A Shortcut to What? Mendoza – Malargüe

Sunday 29 October

On Sunday morning I had a lazy start. I had made a pretty big mess of my room over two busy rest days. I had bought some new stuff that needed to find a place and I wanted to reorganise some other things. Thus packing my bags took longer than usual, as I’m normally pretty efficient about putting everything in its fixed place. I’ve had enough practice after all.

Then I noticed that the rear light on the bike wasn’t working and I tried to fix it. I thought my fix had failed, but later I saw the light was actually working. Tape and tie wraps for the win! All in all it was 10:45 when I left.

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The ride in Mendoza was quite slow, with traffic lights and then a new multi-use path in Godoy Cruz that was already way to narrow for the people walking and cycling on it. Mendoza has some bike infrastructure, but most of it falls just short of being really useful.

Then I made good progress on a nice tree-lined road running parallel to Ruta 40 for about 20 km to the town of Ugarteche, where a large street market was going on. I had Bolivian-style soup with quinoa, potato and chicken for lunch here before returning to Ruta 40, which was still a motorway, but excellent riding on the shoulder. It wasn’t too hot, but the sun was strong as always. The weather reports are probably written by Marshall, as the UV index is 11 every day.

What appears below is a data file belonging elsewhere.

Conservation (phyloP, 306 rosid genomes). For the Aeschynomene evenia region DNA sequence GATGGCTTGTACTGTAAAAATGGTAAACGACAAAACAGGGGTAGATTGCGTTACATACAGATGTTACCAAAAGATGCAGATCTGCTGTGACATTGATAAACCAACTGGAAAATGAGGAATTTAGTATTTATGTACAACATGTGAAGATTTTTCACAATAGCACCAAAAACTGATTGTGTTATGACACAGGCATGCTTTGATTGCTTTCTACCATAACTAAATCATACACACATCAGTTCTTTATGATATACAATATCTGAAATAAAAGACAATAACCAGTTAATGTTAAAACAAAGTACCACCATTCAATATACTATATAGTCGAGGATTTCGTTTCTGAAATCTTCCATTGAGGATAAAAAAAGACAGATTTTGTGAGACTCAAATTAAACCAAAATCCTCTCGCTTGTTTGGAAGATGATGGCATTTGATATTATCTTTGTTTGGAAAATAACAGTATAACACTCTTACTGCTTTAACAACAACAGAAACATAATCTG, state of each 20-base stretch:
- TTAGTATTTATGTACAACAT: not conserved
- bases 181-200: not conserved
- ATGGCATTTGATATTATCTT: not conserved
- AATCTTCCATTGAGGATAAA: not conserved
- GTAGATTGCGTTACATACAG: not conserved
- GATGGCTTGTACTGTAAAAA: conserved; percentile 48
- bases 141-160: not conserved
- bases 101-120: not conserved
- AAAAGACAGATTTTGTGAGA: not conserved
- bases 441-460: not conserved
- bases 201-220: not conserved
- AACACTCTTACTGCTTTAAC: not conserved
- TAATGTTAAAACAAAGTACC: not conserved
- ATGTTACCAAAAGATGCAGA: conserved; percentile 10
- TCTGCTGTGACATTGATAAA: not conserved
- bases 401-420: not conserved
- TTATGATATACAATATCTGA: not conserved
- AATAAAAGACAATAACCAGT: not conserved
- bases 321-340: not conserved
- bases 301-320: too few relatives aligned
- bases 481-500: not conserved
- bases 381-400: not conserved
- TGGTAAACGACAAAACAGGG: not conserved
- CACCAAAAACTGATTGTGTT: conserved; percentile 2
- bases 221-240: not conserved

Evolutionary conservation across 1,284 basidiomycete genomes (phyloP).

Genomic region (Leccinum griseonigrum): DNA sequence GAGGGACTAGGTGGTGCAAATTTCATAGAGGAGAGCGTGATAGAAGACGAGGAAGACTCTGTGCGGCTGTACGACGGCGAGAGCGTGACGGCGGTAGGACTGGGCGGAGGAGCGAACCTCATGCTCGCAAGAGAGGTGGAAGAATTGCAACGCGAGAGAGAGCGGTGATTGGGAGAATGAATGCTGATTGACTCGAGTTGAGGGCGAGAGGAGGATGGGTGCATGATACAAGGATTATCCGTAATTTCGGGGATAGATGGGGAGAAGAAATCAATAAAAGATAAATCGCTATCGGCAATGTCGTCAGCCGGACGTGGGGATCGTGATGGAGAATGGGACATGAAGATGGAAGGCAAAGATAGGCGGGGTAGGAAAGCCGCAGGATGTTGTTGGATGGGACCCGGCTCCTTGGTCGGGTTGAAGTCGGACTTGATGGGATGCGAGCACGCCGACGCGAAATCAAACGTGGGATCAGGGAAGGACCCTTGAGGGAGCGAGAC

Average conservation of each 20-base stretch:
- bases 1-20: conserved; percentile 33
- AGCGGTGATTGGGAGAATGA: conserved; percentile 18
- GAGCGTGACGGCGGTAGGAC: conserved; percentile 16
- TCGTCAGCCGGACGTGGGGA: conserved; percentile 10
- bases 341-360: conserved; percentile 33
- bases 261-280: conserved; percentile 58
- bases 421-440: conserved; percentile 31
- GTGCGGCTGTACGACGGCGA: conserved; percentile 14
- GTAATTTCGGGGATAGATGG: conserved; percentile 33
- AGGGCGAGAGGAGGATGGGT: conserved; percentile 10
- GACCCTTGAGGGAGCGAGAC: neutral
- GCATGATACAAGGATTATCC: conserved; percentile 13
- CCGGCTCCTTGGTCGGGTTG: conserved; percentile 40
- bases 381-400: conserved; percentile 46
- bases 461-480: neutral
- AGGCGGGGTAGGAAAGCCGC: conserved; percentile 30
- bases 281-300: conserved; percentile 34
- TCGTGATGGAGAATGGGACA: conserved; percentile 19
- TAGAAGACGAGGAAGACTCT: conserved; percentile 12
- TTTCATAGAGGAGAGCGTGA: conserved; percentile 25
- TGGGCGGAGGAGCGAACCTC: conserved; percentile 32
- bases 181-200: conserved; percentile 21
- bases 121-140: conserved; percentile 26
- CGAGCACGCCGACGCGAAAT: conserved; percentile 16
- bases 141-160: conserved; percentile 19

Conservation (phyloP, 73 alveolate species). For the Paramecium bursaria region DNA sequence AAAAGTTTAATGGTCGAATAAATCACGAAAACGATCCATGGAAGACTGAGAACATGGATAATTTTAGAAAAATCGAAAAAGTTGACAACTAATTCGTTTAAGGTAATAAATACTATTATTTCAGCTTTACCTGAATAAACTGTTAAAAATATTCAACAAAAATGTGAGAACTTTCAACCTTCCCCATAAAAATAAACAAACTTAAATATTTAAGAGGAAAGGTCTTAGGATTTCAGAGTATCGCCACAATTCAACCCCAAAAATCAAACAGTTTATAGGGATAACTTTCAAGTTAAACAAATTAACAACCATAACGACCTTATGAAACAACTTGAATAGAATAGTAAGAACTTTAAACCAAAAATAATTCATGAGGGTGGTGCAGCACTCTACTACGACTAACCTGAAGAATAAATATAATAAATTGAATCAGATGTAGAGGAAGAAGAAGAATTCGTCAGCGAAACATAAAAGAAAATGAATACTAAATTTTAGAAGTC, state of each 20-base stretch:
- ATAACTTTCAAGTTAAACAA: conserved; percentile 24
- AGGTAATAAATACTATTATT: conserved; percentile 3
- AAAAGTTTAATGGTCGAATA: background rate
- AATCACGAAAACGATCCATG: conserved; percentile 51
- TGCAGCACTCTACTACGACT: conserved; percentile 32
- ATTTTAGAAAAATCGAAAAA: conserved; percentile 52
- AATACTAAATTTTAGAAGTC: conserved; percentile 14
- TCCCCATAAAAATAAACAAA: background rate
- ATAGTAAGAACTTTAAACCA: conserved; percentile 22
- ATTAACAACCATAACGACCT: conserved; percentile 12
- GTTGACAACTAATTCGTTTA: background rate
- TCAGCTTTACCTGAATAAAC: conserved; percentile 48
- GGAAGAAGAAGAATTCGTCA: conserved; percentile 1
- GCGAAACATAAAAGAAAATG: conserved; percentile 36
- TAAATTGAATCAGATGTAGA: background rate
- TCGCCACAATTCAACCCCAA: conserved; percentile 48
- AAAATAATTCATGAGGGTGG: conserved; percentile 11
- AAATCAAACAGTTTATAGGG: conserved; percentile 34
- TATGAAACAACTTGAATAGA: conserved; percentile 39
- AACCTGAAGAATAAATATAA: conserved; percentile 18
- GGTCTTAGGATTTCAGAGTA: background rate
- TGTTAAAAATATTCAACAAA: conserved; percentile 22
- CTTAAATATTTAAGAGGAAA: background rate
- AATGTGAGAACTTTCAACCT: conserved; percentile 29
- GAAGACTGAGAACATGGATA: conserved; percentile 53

A bike path along a nice road out of Mendoza. Ruta 40 is off to the left.
Cycling along the motorway most of the day.

The motorway got me all the way to the outskirts of Tunuyán, where the road became a normal highway again. When I stopped at the corner of the central square a group of kids came running toward me. They wanted to know how all my strange contraptions worked before they let me go. After some searching I found a hotel, though I’m paying almost the same price as a double room. The price is great for a double, but for me alone it’s barely within my self-imposed budget. They forgot to pay their internet, so that’s not working. If my planned route works, which is still uncertain, I’ll also be offline for the next two nights.

There are a few options to get to Malargüe from here. The first is to just follow Ruta 40, which is unpaved for a little more than 100 km, and according to others of bad quality. A new road is under construction, but unlikely to be finished anytime soon. You can follow that for a bit and then continue on Ruta Provincial 101, which also leaves the pavement for a while and is somewhat longer. And then there is the option of going via San Rafael, a detour of about 100 km, but completely paved. For now I’m thinking to just follow Ruta 40, it’s the shortest and most direct route to Malargüe. I should pay attention not to fall into the same trap a few other cyclists did before me, but I think I’ve got that figured out.